Got money in a regular taxable account? If you lose a lawsuit, the plaintiff won’t have much trouble claiming that money—which is why you might want umbrella liability insurance, sometimes known as excess liability insurance.
With homeowner’s and auto policies, a big chunk of your premium payment goes toward buying liability coverage. If somebody sues you because they’re hurt at your home or because you cause an auto accident, your homeowner’s and auto policies will cover your attorney’s fees and any judgment against you. But the liability coverage may be capped at $250,000 or $300,000, and it could be significantly lower.
Plaintiffs might settle for that, rather than coming after your personal assets. But what if they demand more? That’s where umbrella liability insurance comes in. It provides additional protection, perhaps $1 million or more, that’s over and above what your homeowner’s and auto policies provide. Umbrella liability insurance is typically purchased from the same insurer that covers your home and car.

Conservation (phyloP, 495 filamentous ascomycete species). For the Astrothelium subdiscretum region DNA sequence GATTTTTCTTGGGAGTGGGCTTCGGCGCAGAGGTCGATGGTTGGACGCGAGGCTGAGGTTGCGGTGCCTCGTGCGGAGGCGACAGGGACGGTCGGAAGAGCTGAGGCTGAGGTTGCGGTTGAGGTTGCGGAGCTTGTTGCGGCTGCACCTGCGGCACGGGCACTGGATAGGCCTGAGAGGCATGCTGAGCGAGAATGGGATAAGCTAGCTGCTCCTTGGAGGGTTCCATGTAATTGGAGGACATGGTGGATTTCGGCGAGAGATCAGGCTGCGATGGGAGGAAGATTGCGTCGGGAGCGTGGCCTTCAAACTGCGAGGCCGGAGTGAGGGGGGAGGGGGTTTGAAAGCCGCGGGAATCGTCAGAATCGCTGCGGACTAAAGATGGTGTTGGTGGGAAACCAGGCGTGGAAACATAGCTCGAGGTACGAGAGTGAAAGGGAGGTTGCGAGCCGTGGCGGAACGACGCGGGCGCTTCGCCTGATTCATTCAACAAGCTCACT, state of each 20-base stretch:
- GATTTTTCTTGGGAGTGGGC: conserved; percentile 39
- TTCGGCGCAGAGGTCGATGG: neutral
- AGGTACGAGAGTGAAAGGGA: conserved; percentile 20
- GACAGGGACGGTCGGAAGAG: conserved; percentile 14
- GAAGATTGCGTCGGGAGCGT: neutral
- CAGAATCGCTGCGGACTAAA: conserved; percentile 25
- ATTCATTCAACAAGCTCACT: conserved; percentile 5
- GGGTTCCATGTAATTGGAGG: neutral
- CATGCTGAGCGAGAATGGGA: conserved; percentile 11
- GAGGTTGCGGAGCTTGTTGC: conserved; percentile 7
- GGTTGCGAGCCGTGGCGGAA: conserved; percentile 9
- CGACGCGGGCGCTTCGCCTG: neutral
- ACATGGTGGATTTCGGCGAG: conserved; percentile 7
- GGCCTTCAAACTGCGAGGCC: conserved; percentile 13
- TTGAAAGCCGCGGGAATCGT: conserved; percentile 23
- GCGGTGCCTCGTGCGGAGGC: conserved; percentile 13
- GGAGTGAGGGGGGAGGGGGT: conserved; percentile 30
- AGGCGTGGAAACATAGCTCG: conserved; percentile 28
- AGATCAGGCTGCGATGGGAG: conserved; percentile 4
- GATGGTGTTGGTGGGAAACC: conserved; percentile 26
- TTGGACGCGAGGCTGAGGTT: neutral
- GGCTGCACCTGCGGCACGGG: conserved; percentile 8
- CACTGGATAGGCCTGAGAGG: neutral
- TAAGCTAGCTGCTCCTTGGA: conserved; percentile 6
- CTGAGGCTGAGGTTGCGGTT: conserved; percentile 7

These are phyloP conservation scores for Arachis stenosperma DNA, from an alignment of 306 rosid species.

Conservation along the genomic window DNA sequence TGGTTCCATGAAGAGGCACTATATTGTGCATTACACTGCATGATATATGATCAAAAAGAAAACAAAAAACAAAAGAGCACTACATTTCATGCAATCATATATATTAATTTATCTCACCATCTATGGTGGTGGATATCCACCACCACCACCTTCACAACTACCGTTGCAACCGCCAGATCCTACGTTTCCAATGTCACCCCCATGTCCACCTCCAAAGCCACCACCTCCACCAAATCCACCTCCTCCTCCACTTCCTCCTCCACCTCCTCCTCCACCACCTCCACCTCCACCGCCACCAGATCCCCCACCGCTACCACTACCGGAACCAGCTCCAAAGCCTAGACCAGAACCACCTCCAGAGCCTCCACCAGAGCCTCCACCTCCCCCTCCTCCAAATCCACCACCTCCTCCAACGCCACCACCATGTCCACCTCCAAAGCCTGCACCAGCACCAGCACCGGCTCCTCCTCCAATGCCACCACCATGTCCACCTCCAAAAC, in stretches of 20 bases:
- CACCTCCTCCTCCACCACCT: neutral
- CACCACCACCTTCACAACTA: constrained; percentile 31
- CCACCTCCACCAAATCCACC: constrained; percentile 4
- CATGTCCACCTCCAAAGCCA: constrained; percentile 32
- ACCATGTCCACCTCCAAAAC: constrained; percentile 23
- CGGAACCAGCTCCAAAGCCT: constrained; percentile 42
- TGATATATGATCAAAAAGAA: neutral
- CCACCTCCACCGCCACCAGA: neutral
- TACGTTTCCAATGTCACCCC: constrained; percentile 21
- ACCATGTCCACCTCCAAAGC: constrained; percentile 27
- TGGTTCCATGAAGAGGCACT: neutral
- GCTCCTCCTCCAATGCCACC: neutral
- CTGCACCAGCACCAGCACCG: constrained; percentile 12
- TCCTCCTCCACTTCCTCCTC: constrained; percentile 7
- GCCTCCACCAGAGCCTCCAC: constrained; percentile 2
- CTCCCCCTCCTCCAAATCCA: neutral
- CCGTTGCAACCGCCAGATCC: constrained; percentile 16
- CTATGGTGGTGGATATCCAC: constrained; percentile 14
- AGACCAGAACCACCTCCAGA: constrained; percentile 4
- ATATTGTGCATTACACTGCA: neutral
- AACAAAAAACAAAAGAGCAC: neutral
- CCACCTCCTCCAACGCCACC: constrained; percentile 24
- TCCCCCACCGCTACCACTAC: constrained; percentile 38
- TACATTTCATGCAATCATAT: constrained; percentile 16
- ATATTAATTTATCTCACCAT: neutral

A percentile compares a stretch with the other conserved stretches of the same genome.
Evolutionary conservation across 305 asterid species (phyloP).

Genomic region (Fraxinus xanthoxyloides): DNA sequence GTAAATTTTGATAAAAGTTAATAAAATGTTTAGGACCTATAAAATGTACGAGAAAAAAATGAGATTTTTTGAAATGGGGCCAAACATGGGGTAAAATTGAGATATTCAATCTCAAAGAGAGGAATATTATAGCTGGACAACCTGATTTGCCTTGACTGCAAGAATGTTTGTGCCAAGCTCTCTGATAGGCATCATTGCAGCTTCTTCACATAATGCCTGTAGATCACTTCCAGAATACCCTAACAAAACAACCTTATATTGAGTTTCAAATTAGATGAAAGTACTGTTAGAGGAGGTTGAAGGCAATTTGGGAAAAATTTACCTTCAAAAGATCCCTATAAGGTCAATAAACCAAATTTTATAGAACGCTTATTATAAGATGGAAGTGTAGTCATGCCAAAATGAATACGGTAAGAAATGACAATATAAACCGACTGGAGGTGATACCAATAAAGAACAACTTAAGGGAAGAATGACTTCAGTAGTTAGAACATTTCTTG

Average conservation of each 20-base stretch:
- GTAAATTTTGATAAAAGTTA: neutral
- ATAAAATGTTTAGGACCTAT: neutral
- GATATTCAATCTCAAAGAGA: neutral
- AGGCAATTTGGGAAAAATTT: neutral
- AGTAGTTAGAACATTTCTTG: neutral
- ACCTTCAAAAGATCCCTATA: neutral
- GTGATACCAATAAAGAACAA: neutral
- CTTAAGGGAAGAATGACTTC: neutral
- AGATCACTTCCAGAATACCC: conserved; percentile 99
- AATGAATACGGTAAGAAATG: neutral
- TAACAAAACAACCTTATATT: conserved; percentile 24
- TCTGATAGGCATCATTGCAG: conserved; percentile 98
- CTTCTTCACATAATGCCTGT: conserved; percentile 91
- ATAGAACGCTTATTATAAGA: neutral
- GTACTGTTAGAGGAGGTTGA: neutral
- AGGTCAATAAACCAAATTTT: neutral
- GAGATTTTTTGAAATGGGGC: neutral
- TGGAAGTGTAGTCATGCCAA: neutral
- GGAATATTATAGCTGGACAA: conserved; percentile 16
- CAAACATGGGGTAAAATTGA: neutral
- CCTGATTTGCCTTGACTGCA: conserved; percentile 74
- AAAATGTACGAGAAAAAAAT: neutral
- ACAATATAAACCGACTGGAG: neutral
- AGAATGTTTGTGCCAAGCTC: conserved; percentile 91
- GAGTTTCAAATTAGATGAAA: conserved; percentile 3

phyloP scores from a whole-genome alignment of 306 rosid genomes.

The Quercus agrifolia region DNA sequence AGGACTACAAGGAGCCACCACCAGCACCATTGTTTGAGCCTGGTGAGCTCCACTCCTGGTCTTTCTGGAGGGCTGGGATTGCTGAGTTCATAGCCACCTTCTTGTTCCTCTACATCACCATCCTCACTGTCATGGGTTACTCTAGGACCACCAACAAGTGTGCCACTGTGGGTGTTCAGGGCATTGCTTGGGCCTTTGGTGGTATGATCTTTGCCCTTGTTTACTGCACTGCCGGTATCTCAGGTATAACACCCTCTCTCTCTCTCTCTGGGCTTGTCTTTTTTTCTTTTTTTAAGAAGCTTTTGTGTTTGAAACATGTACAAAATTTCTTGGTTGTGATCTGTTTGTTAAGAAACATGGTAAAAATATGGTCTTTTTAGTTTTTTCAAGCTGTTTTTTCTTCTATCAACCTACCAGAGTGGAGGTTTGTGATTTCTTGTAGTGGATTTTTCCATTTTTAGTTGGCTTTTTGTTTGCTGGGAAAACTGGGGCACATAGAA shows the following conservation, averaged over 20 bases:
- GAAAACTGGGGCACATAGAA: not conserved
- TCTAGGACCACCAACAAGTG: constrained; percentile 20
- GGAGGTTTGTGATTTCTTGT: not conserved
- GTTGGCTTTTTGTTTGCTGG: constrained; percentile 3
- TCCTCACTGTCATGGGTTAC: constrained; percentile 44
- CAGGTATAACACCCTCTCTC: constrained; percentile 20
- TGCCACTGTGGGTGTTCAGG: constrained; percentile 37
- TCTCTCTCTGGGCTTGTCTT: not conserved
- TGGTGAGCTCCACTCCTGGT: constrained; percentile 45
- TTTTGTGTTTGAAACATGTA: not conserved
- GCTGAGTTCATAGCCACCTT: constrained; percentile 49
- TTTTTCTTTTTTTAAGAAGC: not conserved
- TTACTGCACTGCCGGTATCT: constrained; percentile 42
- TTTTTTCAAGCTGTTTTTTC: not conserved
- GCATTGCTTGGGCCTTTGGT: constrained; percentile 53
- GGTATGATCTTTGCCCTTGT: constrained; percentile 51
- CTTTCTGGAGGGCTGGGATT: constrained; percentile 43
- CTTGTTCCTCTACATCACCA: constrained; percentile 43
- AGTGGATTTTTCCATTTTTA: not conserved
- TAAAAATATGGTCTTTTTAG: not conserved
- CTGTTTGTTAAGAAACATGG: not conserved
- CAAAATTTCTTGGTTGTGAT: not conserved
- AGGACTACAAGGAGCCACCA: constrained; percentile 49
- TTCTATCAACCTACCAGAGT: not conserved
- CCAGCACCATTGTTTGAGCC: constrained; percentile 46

In addition to providing protection if you’re sued for damaging property or causing bodily injury, an umbrella policy can also cover other situations, such as if you’re sued for slander or libel. Pay attention to the exclusions. For instance, the policies typically won’t protect you if there’s a legal claim resulting from your business or professional life, or if you deliberately damage somebody else’s property.
Premiums seem to have increased a fair amount in recent years, but the policies remain relatively inexpensive compared to the potential payout. Got assets you’re aiming to protect? It’s worth looking into an umbrella policy.
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